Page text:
My favorite part of this year has been teaching elementary school students and their parents and teachers about dairy products and cows.  Teaching has allowed me to share my passion for the dairy industry with over 3,000 people in Weber, Utah, Salt Lake, and Cache Counties.  Events I taught at included Farm Field Day events when students go on field trips to a farm and visit various booths to learn about different parts of agriculture.  Of course I taught about dairy!  I also helped lead a few school assemblies.  I enjoy the challenge of teaching. While presenting I always have to stay on my toes and be ready for questions, some of which require creative answers.  One of my favorite, commonly asked questions was “How does a mamma cow have a baby calf?” This question always required some creativity because I did not want to explain reproduction to groups of second graders.  It was also fun to learn from the students and adapt to what type of teaching they were used to.  Some classes liked to answer lots of questions and be loud while others preferred raising their hands with their answers.  Overall I thoroughly enjoyed speaking to the public about the dairy industry.

Farm Field Day

Teaching kids about dairy – farm field days

As ambassadors, we were able to help at a new event in May called “Day on the Farm.”  It was held at a dairy farm in Midway, Utah, and we had hundreds of people come out and see the farm and learn about cows.  We answered questions, helped lead farm tours, and passed out free snacks like milk, cheese sticks and ice cream.  On the farm tours we helped lead and answer questions while the owner of the farm told us about his cows, their food, and his farm.

In mid-July, we had a media tour.  Earlier in the year we did training on how to do TV and radio interviews, and this proved to be very useful.  The morning started out with a lot of fun because my mom and I were taking a calf from our farm down to the Channel 2 News Studios in Salt Lake City.  The calf was only a few days old, and we loaded her into the back of the truck complete with a topper for her to be safe and inside.  We wanted the calf to be happy and safe during our adventure, so we gave her sawdust to lay in, and frozen two liter bottles to lay on if she got hot, since it was the middle of the summer. Once we got down to Salt Lake and took the calf out of the truck, she was nervous being in the big city and did not want to walk very much, so my mom carried her.  As we walked down the street, everyone we passed and the news studio employees stopped what they were doing to come pet the baby calf.  It was so fun to talk to people and let them pet her.  They got to pet an animal they had never been around before, and we got to tell them about dairy cows.  Our news interview went great, and we had fun sharing information about the dairy industry with their viewers.  My mom took the calf home as soon as our TV interview was over; she was tired after being a star.  Our media tour continued with an interview at KSOP radio station and then a trip to a children’s hospital where we gave out Got Milk? shirts and cow glasses to kids and their families.  It was really fun to see how excited the little kids got when we came to visit.  The staff was very excited we were there and insisted getting a picture with us to add to their dairy ambassador wall.  Meeting all of these sweet people was an amazing experience, and it sure made me appreciate being healthy a lot more.  This was one of my favorite days of the summer.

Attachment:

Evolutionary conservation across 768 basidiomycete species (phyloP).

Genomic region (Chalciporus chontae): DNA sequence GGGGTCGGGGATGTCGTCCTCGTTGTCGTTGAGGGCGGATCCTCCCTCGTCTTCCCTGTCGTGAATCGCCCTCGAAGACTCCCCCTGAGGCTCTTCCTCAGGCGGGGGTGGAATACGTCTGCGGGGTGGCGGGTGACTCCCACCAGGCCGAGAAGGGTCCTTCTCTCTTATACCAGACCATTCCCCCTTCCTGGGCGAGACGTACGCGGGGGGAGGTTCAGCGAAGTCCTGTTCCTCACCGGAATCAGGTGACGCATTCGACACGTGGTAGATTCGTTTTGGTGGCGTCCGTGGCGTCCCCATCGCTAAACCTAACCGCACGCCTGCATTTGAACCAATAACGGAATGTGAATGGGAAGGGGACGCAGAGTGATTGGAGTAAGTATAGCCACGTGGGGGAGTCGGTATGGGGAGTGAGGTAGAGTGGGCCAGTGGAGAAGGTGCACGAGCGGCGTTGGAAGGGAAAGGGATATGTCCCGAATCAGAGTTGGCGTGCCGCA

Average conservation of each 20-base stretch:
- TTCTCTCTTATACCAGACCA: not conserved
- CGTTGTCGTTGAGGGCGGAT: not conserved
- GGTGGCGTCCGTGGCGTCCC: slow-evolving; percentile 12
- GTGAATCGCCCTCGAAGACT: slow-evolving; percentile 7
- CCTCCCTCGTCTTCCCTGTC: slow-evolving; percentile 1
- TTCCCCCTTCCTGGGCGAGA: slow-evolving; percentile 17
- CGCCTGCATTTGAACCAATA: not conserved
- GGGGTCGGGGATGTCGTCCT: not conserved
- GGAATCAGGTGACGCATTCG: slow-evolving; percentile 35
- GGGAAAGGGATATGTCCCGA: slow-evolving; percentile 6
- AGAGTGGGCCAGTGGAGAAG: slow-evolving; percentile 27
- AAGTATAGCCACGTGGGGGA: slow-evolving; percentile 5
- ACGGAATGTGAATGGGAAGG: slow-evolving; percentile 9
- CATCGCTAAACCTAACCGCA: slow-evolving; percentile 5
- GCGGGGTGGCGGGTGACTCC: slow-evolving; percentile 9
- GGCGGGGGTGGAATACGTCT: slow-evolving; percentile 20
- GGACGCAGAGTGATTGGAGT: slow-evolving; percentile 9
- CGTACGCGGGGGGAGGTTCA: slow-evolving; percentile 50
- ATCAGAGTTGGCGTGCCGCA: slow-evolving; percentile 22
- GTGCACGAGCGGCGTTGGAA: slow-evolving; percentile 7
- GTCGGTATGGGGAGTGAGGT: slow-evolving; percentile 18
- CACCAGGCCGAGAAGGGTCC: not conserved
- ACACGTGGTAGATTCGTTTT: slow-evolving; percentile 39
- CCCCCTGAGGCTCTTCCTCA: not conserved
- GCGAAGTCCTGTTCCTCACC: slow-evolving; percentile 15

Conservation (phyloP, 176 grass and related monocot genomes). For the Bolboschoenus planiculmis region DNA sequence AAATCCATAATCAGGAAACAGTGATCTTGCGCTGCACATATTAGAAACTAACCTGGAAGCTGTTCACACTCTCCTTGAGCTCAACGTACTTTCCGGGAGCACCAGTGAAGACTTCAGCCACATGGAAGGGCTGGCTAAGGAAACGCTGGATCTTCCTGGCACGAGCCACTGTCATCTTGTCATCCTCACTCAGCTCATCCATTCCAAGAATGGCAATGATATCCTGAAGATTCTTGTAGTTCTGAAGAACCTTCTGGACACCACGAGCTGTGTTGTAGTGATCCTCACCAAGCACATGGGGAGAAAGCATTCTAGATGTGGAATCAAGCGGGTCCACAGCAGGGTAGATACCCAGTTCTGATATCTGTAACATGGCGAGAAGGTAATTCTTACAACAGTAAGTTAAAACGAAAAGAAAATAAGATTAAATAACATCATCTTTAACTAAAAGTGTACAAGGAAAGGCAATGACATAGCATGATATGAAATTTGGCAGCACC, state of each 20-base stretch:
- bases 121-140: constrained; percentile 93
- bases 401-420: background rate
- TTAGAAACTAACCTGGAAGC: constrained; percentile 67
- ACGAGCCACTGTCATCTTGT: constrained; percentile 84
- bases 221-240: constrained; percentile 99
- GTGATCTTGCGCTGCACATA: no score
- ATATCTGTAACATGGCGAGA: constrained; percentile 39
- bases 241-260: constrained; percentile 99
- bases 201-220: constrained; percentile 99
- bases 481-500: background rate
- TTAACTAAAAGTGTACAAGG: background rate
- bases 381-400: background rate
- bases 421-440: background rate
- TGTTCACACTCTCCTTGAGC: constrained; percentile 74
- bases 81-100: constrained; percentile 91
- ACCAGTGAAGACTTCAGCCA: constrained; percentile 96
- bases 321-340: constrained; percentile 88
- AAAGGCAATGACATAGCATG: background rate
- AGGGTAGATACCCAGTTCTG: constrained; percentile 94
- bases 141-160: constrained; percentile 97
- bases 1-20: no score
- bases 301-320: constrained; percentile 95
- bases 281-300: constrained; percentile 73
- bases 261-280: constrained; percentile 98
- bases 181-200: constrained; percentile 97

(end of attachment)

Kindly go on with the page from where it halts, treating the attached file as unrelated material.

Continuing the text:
Calf interview with 2 news

A young calf visits the Channel 2 News Studios

Continuing our summer of events, we represented farmers in July at the Ogden Farmers Market.  At this Agriculture Day event, farmers of all different kinds get together to bring farm animals and equipment into the middle of Ogden for all of the people to see.  We ran the dairy booth and gave out cheese sticks and answered questions about the cows, and their products.

At the Utah State Fair in September, we helped hand out ribbons during the heifer show.  Having participated in this show in the past, it was fun for me to watch all of my friends show their heifers.  Later that afternoon we helped at the annual Utah Ice Cream Festival, which is an all you can eat ice cream party. We handed out prizes, and talked to people.  Both events this day were a lot of fun and I loved the all you can eat ice cream.  This was my last state event, and I was sad to see them end.